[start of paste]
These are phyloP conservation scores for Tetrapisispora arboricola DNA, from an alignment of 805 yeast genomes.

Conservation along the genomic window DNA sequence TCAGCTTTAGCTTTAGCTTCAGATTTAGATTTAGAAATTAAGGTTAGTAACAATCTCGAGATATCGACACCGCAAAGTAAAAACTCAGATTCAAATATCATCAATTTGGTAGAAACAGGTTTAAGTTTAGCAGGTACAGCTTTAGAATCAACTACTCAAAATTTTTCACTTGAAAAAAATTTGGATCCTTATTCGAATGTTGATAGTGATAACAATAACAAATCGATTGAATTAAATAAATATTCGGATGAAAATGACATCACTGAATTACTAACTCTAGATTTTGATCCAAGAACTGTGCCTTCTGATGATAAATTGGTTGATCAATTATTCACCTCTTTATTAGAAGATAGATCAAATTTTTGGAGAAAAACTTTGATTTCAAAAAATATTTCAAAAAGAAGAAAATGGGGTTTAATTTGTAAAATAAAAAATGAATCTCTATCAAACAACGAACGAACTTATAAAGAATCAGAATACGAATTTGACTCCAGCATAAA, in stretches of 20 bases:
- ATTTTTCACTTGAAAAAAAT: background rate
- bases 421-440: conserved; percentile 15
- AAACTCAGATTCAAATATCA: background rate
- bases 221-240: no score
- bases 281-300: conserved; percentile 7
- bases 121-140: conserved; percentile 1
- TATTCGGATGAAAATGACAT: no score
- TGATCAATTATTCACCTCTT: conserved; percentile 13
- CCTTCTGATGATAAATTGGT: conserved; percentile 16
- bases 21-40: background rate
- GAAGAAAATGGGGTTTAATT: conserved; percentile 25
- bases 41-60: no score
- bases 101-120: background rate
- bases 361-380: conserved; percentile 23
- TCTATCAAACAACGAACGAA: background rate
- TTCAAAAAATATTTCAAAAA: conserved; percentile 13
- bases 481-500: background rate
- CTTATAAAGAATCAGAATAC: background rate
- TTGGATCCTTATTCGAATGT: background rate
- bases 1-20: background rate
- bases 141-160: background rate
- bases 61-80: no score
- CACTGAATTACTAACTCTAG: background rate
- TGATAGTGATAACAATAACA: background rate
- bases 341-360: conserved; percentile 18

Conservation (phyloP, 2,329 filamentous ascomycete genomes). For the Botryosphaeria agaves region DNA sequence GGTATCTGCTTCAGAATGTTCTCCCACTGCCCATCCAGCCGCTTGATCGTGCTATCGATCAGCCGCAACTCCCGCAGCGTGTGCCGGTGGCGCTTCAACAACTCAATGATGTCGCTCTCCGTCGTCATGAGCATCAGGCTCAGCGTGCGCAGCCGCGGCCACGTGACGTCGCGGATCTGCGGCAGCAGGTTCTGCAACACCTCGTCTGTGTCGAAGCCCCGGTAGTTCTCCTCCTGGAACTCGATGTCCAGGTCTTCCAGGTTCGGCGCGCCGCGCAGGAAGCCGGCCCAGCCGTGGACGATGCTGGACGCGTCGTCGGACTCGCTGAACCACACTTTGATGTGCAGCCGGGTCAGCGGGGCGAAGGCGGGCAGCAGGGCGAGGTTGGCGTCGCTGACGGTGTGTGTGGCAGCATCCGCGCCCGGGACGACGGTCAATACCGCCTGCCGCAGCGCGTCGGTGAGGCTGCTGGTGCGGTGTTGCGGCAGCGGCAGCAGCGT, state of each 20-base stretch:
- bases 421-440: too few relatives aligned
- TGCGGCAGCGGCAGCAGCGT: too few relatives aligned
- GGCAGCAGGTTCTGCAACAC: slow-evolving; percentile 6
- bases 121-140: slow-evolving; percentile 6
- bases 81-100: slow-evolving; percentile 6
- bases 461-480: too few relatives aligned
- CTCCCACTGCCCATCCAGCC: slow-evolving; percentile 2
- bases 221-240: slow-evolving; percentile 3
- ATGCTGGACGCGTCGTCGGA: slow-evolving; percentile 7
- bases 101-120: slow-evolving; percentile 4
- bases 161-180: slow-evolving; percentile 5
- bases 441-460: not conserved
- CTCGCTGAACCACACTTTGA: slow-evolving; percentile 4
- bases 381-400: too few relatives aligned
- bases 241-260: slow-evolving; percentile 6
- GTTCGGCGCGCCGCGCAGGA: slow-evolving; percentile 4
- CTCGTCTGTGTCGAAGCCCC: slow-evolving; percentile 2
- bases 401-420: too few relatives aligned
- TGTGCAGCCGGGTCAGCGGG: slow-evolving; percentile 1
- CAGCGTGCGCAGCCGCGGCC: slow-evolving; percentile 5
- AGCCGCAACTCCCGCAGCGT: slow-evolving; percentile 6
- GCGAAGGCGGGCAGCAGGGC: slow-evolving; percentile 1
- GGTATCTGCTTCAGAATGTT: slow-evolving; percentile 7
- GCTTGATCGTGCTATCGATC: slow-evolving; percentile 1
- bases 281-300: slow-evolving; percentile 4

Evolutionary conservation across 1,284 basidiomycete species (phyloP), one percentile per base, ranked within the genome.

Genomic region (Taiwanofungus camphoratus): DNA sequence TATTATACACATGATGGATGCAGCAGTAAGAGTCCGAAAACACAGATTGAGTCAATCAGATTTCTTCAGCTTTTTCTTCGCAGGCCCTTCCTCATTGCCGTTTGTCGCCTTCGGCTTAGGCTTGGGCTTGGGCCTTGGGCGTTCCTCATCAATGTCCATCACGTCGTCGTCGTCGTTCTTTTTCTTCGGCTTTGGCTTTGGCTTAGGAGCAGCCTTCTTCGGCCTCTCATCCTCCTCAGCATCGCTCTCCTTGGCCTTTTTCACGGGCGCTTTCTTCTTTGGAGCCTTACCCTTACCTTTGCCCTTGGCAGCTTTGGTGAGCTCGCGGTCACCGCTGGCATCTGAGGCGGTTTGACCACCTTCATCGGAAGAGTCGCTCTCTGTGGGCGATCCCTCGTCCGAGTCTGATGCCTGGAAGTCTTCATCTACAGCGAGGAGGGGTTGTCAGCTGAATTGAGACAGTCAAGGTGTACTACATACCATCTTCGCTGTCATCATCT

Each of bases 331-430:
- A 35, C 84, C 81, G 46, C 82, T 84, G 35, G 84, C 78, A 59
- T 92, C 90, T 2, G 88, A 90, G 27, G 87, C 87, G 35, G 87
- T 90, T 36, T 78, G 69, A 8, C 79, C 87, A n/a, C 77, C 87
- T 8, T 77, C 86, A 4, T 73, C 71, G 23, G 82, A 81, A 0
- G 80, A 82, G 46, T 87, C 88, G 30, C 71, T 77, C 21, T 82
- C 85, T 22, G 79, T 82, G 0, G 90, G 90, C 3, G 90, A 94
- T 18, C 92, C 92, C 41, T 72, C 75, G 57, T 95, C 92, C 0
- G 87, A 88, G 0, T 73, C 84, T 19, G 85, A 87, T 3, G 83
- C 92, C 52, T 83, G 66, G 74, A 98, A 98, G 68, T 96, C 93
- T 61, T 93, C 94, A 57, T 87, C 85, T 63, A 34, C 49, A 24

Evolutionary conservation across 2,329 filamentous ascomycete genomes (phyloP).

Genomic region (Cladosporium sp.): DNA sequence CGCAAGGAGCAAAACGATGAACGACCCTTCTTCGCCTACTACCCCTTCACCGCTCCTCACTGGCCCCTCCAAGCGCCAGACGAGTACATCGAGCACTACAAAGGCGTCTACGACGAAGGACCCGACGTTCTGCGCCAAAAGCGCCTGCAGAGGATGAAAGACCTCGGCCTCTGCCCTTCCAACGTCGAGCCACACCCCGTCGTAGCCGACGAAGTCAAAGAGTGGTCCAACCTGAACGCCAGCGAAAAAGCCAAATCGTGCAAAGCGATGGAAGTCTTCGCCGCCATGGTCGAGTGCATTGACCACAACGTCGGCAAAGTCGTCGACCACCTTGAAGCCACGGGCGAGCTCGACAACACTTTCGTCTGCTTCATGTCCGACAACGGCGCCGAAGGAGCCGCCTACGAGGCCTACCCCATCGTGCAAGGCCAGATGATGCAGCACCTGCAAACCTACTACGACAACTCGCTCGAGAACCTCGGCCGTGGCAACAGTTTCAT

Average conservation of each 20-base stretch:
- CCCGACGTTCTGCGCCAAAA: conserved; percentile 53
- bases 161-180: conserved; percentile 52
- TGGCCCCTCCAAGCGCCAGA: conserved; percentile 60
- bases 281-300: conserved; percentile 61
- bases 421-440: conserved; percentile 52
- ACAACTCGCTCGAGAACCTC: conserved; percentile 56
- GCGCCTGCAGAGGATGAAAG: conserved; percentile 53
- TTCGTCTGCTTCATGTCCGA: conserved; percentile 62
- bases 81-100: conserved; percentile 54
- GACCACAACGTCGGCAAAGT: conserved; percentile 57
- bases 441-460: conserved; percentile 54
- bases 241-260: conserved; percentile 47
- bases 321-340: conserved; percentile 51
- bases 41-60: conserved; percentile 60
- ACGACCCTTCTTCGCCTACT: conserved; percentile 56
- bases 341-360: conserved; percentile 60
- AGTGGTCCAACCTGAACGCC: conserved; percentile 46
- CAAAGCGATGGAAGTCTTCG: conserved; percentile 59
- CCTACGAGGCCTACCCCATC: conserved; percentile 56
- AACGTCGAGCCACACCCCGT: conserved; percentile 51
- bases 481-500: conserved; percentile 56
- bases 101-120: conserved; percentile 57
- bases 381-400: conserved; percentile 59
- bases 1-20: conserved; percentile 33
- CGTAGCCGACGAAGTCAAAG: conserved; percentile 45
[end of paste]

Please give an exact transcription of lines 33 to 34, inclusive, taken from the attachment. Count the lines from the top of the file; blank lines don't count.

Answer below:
- bases 81-100: slow-evolving; percentile 6
- bases 461-480: too few relatives aligned